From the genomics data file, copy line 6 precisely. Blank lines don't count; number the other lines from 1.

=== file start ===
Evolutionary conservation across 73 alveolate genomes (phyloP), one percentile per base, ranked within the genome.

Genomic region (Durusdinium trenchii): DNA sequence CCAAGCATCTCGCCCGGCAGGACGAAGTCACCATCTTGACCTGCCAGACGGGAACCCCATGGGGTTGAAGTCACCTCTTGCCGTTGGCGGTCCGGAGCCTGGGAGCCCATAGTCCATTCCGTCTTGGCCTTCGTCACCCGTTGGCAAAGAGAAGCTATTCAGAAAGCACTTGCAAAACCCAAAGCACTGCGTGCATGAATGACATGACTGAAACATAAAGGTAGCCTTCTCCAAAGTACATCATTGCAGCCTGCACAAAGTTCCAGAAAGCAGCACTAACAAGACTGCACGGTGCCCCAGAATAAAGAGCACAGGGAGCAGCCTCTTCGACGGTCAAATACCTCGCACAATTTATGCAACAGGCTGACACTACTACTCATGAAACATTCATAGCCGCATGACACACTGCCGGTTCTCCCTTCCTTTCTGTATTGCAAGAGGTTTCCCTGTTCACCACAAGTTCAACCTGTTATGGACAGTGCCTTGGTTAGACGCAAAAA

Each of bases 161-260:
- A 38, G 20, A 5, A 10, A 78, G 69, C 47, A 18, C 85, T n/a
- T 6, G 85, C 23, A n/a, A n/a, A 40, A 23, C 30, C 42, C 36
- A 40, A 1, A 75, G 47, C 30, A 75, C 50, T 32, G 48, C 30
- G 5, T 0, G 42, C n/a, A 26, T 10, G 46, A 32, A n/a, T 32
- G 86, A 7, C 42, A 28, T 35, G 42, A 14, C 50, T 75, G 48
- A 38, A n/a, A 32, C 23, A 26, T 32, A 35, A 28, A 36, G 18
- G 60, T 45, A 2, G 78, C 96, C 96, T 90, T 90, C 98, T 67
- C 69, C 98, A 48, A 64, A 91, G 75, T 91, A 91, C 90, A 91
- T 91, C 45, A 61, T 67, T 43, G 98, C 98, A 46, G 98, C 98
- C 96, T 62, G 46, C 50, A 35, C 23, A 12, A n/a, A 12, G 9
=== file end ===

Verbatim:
- A 40, A 1, A 75, G 47, C 30, A 75, C 50, T 32, G 48, C 30